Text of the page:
Halliday (1991) asked persons on their first visit to a psychotherapy clinic if they had tried psychological self-help books. Forty-three out of 100 said "yes." Of these 43, 37 (86%) said they benefited from their readings, 5 didn't get any benefit or harm, and 4 experienced some harm or distress. Of these 4, three got a mixture of benefit and harm, but the remaining one became upset by descriptions of child abuse and simply stopped reading. Two more people reported being upset by reading--one by a medical book and one by religious literature. It seems fairly certain that reading psychological self-help does less harm than undertaking psychotherapy (although see the caution below). But, keep in mind that the effectiveness of very few self-help books have ever been assessed.

 Of course, reading something which uncovers a problem you hadn't realized before would be stressful. But, would you be better off not knowing? Certainly, it can be scary to try out some self-help methods, such as exposing yourself to a feared or a stressful situation. Talking to another person or a group about a problem may be hard, although the end results are usually beneficial. These uncomfortable situations associated with gaining awareness or with working hard to learn new skills may be a necessary part of growing. No one promised you that life would be easy.

 It is possible that trying to help yourself and failing to do so could cause problems. For example, it harms your body to go on diet after diet, losing a few pounds each time and gaining them back in a few weeks. Failure at efforts to solve interpersonal problems may worsen the conflicts. Repeated failure at self-helping would surely be depressing and may lower your faith in yourself, in self-help methods, and in therapy (Rosen, 1987). Repeated success might yield the opposite positive effects.

 Research has shown that individual and group psychotherapy do harm (relative to no treatment) in about 5-10% of therapy cases (Bergin, 1975; Bergin and Lambert, 1978; Mays and Franks, 1985). In therapy, the harm seems to frequently be done by the critical, probing, hostile personality of the therapist, not by the treatment method itself. Since self-help does not involve a critical, pushy therapist, perhaps it is not as harmful as therapy. But it is probably harmful in ways we just don't know about yet. Popular psychology books, like the ones available at your local library or bookstore, have been criticized, however, because (1) the reader may misdiagnose or not realize that he or she has a serious problem and, thus, may not seek appropriate help. Of course, attempting to relax to cure a headache caused by a fast growing tumor is foolish. That's why, in a case like this, you must seek professional help right away. Regardless of the problem, if self-help doesn't work, get help! (2) As discussed above, a therapist may be needed before some people can change or correctly use a method. (3) Many self-help authors may promise much more than they can deliver. This harms by raising false hopes. (4) Self-help books sometimes encourage self-centeredness, i.e. only taking care of yourself, not others. (5) Supposedly, "a little knowledge is dangerous" (Barkas, 1977; Levin, 1975). But how often is having a little accurate knowledge more dangerous than having even less knowledge? These may be valid faults; they haven't been thoroughly researched yet.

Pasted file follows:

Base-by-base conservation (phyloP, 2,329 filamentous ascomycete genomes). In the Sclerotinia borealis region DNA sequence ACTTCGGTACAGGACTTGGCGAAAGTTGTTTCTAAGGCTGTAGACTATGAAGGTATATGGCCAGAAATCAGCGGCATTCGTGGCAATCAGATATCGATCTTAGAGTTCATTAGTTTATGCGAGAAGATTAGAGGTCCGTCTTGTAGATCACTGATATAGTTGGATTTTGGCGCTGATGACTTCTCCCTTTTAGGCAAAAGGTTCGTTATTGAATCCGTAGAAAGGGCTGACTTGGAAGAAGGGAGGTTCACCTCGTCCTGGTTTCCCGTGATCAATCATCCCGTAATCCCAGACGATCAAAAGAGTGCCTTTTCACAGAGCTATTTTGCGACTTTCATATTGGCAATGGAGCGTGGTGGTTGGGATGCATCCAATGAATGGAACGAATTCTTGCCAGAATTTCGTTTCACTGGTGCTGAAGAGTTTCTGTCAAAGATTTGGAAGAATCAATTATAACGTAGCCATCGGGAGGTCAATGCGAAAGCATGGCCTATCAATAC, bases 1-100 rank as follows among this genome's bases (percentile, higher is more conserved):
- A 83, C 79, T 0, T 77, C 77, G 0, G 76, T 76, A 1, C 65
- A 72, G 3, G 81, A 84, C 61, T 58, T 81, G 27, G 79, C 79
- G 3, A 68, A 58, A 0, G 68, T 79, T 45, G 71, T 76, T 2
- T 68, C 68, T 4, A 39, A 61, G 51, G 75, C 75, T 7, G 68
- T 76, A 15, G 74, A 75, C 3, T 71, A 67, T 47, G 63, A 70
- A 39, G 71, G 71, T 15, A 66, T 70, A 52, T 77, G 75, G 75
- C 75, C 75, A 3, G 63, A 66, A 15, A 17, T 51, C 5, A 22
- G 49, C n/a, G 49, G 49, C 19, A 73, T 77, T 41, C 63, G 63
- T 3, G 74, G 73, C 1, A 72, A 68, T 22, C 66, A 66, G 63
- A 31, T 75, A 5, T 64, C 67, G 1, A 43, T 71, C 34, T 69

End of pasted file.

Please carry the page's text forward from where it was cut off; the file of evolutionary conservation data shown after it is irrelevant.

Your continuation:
I tend to agree with the above criticisms, except for point (5) above, as you can tell from my question. There is also an old adage, "The doctor who treats himself has a fool for a client." But, in this case, we all have to be self-helpers! Of course, we should seek help when we are ineffective self-helpers. Some people have feared that self-helpers will not seek professional help when it is needed. Early in our work, this was a concern. But, research does not support this fear; in fact, students in self-help classes seek counseling more often than other students (Rasche, 1974). Other people worry that self-helpers will attempt to treat others. There is no evidence for this either. In fact, an experienced self-helper would be more aware of his or her limitations, know how hard it is to change, will respect professionals, and encourage others to be self-directed or get professional treatment.